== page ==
"Put this on the fridge, we're working at the archives." It's just a neat feeling. To be a part of an organization that has access to these and has the ability to service them in the way that they deserve is just special.
Doug: All right, guys. Thanks so much for sharing all those interesting stories. It must just be fascinating to work on properties like that. I'm looking forward to talking to some of the other people in Davey and seeing across the country what they're doing too. Thanks again. It was great to talk to both of you.
Josh: Definitely. Thank you for having us.
Lou: Always good to see you, Doug. Thanks so much.
Doug: Lou, I'll see you in January. I'll be in Baltimore for my trade show.
Lou: I registered last week. I'll be there.
Doug: All right. We'll finally get to meet up in person.
Lou: Yes, sir.
Doug: All right. Thanks, guys.
Josh: Definitely. Take care.
Lou: Thanks, Doug.
Doug: I'm joined by Michaela Minnes. She is a utility vegetation management technician for the Davey Resource Group in Austin, Texas. Today we're talking all about beautiful neighborhoods in Austin that you work in, right, Michaela?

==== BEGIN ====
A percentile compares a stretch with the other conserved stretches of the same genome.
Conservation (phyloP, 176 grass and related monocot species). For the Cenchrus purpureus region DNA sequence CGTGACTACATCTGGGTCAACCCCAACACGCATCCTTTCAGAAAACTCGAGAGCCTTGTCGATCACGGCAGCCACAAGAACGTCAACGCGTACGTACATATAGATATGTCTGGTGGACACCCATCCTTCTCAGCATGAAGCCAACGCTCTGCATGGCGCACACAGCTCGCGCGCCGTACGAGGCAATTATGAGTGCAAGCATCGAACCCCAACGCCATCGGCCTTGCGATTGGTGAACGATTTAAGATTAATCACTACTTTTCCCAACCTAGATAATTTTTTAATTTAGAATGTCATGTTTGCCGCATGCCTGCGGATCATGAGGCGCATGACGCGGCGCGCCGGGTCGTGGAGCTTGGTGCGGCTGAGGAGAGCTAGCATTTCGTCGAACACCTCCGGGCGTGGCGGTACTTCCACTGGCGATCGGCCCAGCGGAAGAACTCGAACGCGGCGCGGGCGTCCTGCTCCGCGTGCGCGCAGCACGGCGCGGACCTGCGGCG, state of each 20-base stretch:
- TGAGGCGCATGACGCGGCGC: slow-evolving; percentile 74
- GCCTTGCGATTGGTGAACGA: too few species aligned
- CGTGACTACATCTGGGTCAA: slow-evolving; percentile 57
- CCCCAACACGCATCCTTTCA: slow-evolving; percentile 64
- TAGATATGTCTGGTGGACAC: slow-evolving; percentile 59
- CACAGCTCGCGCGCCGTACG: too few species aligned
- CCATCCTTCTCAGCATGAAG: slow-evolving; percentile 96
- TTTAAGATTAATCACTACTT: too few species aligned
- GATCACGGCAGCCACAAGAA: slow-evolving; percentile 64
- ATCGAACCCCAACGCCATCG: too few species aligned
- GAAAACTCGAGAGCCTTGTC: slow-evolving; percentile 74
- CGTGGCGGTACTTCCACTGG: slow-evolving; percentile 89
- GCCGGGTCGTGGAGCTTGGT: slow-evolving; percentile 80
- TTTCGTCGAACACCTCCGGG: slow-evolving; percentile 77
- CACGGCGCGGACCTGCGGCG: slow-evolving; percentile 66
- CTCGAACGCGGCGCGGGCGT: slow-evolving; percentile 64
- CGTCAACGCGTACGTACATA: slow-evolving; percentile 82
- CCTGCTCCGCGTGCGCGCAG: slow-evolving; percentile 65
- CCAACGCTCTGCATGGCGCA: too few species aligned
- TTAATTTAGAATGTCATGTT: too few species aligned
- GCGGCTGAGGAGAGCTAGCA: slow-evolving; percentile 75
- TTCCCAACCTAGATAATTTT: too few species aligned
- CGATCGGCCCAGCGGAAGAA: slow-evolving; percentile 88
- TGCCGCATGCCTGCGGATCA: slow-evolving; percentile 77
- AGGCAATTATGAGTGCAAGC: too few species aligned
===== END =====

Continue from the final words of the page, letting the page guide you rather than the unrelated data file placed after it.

Michaela Minnes: Yes, that's right.
Doug: First off, just tell me a little bit about that job. What does that mean?
Michaela: I create work plans for the tree trimmers that basically detail any vegetation that needs management around Austin energy facilities. Power lines, poles, streetlights, things like that. I spend most of my day outside inspecting different properties and different Austin energy facilities on those properties and planning what needs to be done to keep our electricity running.
Doug: I would think that would have to be an interesting job because everybody, when they see you out there looking at their trees, they're thinking like, "O-o, what is she going to do to my tree?"
Michaela: Oh, yes, absolutely. I have people coming up to me all the time. Even if it's not their property that I'm on, people seem to be interested in what I'm doing.
Doug: We're talking all about some of the cool places that Davey takes care of. You mentioned that you just loved working in these historic neighborhoods. Paint me a picture. I don't know anything about Austin, okay? Except that it's a cool music town. That's all I know. Tell me about these historic neighborhoods. Why is that something that's important for you?